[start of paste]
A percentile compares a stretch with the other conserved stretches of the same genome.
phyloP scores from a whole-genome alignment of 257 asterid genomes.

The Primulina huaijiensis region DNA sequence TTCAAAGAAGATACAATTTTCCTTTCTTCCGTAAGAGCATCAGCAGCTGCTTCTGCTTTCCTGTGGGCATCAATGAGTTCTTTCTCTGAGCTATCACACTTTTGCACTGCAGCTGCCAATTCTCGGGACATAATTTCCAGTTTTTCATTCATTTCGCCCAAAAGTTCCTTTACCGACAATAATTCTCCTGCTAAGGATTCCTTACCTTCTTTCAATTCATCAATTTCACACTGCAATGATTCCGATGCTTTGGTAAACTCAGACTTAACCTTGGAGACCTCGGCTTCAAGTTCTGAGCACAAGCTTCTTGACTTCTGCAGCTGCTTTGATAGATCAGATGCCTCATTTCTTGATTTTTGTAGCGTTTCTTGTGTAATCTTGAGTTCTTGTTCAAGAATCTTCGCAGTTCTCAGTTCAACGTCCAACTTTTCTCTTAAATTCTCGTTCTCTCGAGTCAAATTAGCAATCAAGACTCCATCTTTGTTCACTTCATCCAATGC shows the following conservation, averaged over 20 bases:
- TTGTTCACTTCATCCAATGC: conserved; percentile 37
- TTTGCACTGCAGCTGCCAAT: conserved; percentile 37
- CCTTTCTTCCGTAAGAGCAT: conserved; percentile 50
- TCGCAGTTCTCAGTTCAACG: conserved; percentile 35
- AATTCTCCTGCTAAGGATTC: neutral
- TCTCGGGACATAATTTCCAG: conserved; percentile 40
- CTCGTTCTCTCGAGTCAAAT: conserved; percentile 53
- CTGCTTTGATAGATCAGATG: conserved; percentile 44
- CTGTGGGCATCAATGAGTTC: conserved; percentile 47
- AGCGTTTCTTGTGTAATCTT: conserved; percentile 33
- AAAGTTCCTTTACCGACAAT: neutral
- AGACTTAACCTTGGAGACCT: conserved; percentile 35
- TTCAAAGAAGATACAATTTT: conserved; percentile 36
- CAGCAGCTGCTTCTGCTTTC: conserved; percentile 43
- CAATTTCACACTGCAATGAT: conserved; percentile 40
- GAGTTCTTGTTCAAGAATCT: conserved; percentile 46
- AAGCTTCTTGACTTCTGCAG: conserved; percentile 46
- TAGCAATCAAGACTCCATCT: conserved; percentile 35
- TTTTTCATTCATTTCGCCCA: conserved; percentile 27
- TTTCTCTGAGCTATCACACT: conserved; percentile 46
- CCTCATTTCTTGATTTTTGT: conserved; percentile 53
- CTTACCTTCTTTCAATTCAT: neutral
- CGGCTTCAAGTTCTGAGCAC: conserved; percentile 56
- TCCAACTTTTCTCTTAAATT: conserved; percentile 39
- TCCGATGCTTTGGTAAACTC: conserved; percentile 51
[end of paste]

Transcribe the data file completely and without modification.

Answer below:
A percentile compares a stretch with the other conserved stretches of the same genome.
phyloP scores from a whole-genome alignment of 257 asterid genomes.

The Primulina huaijiensis region DNA sequence TTCAAAGAAGATACAATTTTCCTTTCTTCCGTAAGAGCATCAGCAGCTGCTTCTGCTTTCCTGTGGGCATCAATGAGTTCTTTCTCTGAGCTATCACACTTTTGCACTGCAGCTGCCAATTCTCGGGACATAATTTCCAGTTTTTCATTCATTTCGCCCAAAAGTTCCTTTACCGACAATAATTCTCCTGCTAAGGATTCCTTACCTTCTTTCAATTCATCAATTTCACACTGCAATGATTCCGATGCTTTGGTAAACTCAGACTTAACCTTGGAGACCTCGGCTTCAAGTTCTGAGCACAAGCTTCTTGACTTCTGCAGCTGCTTTGATAGATCAGATGCCTCATTTCTTGATTTTTGTAGCGTTTCTTGTGTAATCTTGAGTTCTTGTTCAAGAATCTTCGCAGTTCTCAGTTCAACGTCCAACTTTTCTCTTAAATTCTCGTTCTCTCGAGTCAAATTAGCAATCAAGACTCCATCTTTGTTCACTTCATCCAATGC shows the following conservation, averaged over 20 bases:
- TTGTTCACTTCATCCAATGC: conserved; percentile 37
- TTTGCACTGCAGCTGCCAAT: conserved; percentile 37
- CCTTTCTTCCGTAAGAGCAT: conserved; percentile 50
- TCGCAGTTCTCAGTTCAACG: conserved; percentile 35
- AATTCTCCTGCTAAGGATTC: neutral
- TCTCGGGACATAATTTCCAG: conserved; percentile 40
- CTCGTTCTCTCGAGTCAAAT: conserved; percentile 53
- CTGCTTTGATAGATCAGATG: conserved; percentile 44
- CTGTGGGCATCAATGAGTTC: conserved; percentile 47
- AGCGTTTCTTGTGTAATCTT: conserved; percentile 33
- AAAGTTCCTTTACCGACAAT: neutral
- AGACTTAACCTTGGAGACCT: conserved; percentile 35
- TTCAAAGAAGATACAATTTT: conserved; percentile 36
- CAGCAGCTGCTTCTGCTTTC: conserved; percentile 43
- CAATTTCACACTGCAATGAT: conserved; percentile 40
- GAGTTCTTGTTCAAGAATCT: conserved; percentile 46
- AAGCTTCTTGACTTCTGCAG: conserved; percentile 46
- TAGCAATCAAGACTCCATCT: conserved; percentile 35
- TTTTTCATTCATTTCGCCCA: conserved; percentile 27
- TTTCTCTGAGCTATCACACT: conserved; percentile 46
- CCTCATTTCTTGATTTTTGT: conserved; percentile 53
- CTTACCTTCTTTCAATTCAT: neutral
- CGGCTTCAAGTTCTGAGCAC: conserved; percentile 56
- TCCAACTTTTCTCTTAAATT: conserved; percentile 39
- TCCGATGCTTTGGTAAACTC: conserved; percentile 51